The Wynn Macau Resort, which is the world’s largest gambling hub and sees five times more revenue than casinos in Las Vegas, was the victim of one of the largest heists of its kind since the casino opened in 2006. A dealer at the resort is suspected of stealing more than $6 million in casino chips.
While there have been several thefts of chips from casinos before, this theft was pulled off by a man from Macau who was trusted enough by the casino to work the high-roller VIP room. Here millions of dollars in chips change hands every day; some tables can have more than $75,000 limits per game or per hand. Ocean’s 11 aside, chip thefts are extremely rare and are usually carried out by employees.
Police are investigating whether the theft was carried out all at once, or whether over a period of days. At this time, police do not know if the man being investigated was the only person responsible for the theft or if other people were involved as well.
Police have asked all the casinos in Macau to beef up their security, especially in the VIP rooms, since there are larger amounts of chips in those rooms than on the casino floors. It is not yet known if the man or his accomplices, if any, has tried to exchange some of the chips for cash. Wynn chips can only be cashed at the casino, and cashing in a large number of chips at once would attract attention.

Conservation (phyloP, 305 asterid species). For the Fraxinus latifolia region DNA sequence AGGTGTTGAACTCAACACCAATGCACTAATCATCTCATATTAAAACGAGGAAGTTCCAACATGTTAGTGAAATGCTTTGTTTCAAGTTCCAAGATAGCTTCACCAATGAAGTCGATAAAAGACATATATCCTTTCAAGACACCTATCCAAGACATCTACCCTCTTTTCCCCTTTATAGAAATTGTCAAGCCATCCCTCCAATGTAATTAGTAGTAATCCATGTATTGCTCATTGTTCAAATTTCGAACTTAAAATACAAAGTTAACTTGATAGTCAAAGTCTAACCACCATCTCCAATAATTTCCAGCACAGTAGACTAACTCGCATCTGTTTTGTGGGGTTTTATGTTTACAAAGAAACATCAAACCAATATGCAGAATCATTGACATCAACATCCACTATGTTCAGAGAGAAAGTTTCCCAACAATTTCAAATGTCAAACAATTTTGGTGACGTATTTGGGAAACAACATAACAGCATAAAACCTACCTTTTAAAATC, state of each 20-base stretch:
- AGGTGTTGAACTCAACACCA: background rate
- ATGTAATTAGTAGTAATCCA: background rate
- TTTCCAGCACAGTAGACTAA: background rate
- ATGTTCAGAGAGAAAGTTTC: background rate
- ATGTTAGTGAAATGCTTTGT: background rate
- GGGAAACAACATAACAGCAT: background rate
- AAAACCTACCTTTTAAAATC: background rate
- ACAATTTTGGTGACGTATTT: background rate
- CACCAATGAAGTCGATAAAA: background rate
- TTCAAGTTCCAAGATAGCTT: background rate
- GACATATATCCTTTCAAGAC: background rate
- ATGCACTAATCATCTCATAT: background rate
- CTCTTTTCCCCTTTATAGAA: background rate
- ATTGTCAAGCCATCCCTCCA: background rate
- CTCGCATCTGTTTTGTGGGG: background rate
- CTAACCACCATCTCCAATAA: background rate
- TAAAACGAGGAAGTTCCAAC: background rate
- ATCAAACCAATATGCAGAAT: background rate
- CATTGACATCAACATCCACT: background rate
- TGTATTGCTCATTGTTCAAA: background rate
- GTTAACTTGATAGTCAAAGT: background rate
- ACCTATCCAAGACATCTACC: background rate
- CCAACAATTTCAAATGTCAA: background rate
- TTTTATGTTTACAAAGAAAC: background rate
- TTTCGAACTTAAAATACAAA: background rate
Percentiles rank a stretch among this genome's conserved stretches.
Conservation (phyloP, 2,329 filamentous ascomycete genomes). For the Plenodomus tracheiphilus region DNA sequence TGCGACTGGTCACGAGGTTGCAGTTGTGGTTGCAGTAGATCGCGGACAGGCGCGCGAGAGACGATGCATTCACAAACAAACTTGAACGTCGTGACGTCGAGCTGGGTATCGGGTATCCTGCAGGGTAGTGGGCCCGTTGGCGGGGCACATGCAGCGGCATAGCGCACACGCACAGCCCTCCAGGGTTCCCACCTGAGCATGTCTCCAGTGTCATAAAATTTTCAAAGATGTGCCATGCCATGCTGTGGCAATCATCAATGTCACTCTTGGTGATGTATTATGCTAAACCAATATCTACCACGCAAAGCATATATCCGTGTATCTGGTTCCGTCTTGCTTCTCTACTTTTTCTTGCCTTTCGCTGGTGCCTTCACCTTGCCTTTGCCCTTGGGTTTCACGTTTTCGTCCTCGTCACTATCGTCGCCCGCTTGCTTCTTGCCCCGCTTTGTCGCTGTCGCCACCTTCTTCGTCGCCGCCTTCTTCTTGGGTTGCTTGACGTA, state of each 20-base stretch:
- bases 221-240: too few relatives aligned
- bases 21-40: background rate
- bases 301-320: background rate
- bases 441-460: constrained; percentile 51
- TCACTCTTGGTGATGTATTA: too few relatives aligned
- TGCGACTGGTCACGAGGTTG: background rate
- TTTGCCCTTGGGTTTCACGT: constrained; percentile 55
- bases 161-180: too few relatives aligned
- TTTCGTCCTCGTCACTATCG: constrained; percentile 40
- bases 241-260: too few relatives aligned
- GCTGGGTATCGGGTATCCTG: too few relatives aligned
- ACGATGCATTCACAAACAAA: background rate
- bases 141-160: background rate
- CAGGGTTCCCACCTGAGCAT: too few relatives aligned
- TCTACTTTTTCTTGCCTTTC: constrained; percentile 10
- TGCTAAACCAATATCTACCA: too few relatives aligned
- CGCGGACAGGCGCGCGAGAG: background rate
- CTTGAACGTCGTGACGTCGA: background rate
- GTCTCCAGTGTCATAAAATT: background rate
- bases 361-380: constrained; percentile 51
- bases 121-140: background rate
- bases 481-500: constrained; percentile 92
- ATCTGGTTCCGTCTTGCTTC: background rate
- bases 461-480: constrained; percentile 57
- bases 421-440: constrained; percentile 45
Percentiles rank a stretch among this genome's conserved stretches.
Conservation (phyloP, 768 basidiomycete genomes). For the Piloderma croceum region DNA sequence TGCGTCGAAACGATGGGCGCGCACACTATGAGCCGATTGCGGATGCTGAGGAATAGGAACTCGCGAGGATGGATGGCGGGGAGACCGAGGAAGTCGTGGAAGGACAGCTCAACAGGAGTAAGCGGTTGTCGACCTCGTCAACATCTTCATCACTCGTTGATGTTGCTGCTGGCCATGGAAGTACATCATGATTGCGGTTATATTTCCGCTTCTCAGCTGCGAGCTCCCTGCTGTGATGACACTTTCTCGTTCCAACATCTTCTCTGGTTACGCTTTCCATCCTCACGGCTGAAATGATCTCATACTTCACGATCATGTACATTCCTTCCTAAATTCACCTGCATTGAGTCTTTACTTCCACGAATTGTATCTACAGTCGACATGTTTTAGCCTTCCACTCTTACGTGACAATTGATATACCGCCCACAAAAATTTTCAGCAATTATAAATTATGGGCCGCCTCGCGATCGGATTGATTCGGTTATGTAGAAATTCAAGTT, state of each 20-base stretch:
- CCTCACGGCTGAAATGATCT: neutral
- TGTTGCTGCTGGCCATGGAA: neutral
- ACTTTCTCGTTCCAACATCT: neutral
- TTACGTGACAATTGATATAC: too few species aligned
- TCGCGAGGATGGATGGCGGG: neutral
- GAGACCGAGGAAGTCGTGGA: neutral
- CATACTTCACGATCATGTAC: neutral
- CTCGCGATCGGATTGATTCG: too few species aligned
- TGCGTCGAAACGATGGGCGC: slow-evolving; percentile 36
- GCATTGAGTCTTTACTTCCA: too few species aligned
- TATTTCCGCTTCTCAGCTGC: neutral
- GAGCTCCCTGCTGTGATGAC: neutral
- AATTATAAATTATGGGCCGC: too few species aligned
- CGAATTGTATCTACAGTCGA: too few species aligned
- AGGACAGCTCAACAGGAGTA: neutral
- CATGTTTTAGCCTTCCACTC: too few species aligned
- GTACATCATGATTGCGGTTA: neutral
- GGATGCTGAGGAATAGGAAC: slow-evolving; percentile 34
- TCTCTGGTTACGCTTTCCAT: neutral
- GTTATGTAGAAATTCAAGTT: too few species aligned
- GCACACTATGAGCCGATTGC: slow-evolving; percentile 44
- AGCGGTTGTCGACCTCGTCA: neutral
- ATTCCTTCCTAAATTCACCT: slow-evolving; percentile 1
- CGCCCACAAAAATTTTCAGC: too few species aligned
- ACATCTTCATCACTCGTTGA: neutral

The investigation is centering on middlemen licensed by the casinos. They are responsible for bringing high-rolling gamblers onto gambling junkets. That means casinos pay for their food, rooms, drinks, entertainment, and transportation to and from Macau as a way to attract them to the area. These junkets have proven very lucrative. The casinos in Macau have raked in nearly $40 billion a year, and half that revenue was because of junket travel.
There have been other heists of chips or money from casinos on Macau and other parts of the world. The last large heist in Macau occurred two years ago when several employees, who also worked in the VIP junket rooms, stole several million-dollars-worth of chips.
- Bill Brennan, a cashier at the Stardust Casino in Las Vegas, may have committed one of the simplest heists of all time. He picked up a bag containing $500,000 in cash and chips and walked out the door. Despite being profiled on television, and put on the FBI’s 10 Most Wanted List, he has never been caught.
- In 2000, two men tried to rob the Bellagio in Las Vegas by jumping over the counter and grabbing a bag containing $160,000 in cash and chips. They were caught and jailed.
- Two armored car employees who picked up $2.5 million in cash from Circus Circus Casino in Las Vegas in 1991 drove away in their Loomis truck. The woman was later arrested, but her boyfriend and the ringleader of the crime has never been captured.
- A customer of the Bellagio walked out with $2.5 million in chips, but found he couldn’t cash them in, and ended up selling them to an undercover cop. He was sentenced to up to 27 years in prison in 2011.
It would appear that while in some cases, individuals or groups are able to get away with a theft, far more often than not, the thieves are caught and jailed. In the case of the worker in Macau, it remains to be seen if he will be convicted and jailed.
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